September is National Wills Month. So today we are going to look at the importance of having a WILL.
Many people plan for the future but give no thought to death.
- If you die, will your family be provided for?
- Do you have a Will in place?
- If so, when last did you review your Will?
“There is a time for everything, and a season for every activity under the heavens: A time to be born and a time to die, a time to plant and a time to uproot” (Ecclesiastes 3:1-2)
And while speaking of death, do you know where you will spend eternity?
If you’re unsure where you’d spend eternity, be sure to read this message!
The problem is that sin cuts us off, and we have all missed the mark. But there is Good News. Jesus paid the price on the cross so that all mankind could have eternal life.
If your eternity is a matter of chance, I ask you to seriously look at your relationship with God.
If want to start or restart your walk with God, click here to pray a simple prayer we have set up for you.
Now, with September being National Wills Month, I thought it would be a good time to look at WILLS.
Last week we looked at:
- What is a Will?
- What are the consequences of not having a Will?
- How do you set up a valid Will?
- What do you need to consider including in your Will?
Today I want to ask you:
- Have you made provision for costs associated with your estate?
- Have you sought advice regarding your will and estate?
- Are your loved ones protected?
Let’s recap what we looked at last week…
What is a Will?
A Will is simply a legal declaration where you give your instructions on how you wish to distribute your wealth and assets on death.
When you draft your Will, you should name an Executor, who will be responsible for the administration process and for the winding up of the Estate. The Executor will ensure that your wishes are carried out and that your assets are distributed to your heirs and beneficiaries.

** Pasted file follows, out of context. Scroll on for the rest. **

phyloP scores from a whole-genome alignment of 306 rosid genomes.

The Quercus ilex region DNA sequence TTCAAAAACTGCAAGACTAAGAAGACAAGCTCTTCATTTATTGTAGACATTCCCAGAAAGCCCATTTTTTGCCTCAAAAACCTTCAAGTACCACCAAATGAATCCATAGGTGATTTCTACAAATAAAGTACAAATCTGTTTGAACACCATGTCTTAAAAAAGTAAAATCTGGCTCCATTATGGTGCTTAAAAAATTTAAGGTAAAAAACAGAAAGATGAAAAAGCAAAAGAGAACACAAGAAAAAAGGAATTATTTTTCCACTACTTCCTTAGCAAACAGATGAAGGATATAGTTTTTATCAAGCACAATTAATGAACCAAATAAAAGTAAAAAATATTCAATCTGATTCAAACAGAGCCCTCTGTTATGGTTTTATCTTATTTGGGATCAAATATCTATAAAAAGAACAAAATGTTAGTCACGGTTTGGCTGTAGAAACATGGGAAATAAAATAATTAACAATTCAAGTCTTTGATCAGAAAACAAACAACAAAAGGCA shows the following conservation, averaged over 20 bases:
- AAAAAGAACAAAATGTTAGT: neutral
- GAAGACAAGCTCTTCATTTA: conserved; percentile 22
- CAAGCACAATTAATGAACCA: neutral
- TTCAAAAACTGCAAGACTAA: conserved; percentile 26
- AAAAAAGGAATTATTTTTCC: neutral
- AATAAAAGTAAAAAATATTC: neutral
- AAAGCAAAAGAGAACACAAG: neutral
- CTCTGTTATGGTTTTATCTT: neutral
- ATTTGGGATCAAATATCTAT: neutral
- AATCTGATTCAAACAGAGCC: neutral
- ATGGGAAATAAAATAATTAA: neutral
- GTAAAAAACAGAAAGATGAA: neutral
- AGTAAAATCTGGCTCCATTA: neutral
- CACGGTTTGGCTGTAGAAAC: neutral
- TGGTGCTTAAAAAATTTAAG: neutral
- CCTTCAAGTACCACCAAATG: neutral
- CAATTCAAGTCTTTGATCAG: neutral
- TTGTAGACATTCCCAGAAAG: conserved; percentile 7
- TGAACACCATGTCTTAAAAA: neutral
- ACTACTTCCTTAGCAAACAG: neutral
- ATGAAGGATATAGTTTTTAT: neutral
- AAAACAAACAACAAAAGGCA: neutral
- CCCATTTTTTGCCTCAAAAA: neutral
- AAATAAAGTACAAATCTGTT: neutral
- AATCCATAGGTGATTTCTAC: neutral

What Are The Consequences of Not Having a Valid Will?
If a person dies without leaving a Will, the person dies Intestate.
If this happens, the Master of the High Court would determine who the closest blood relatives are and would then distribute the assets in terms of this.
This can cause a huge problem as your loved ones may not receive the funds you wanted them to have, as a distant relative (seen as your next of kin on your bloodline) may end up receiving assets you wanted to leave to your loved ones.
Who Can Draft a Will?
Provided that you are 16 or older and of sound mind, you can draft your own Will.
However, it is wise to seek expert and professional advice when drafting your Will to ensure that your needs and wishes are correctly spelled out and that your Will is valid.
If your Will ends up being invalid, it could cause problems.
Do You Have Sufficient Assets in Your Estate?
It is important to make sure that you have enough assets in your Estate to cover debts, death expenses, and to provide an income for your family. Should you not have enough assets in your estate, your family may be left in trouble.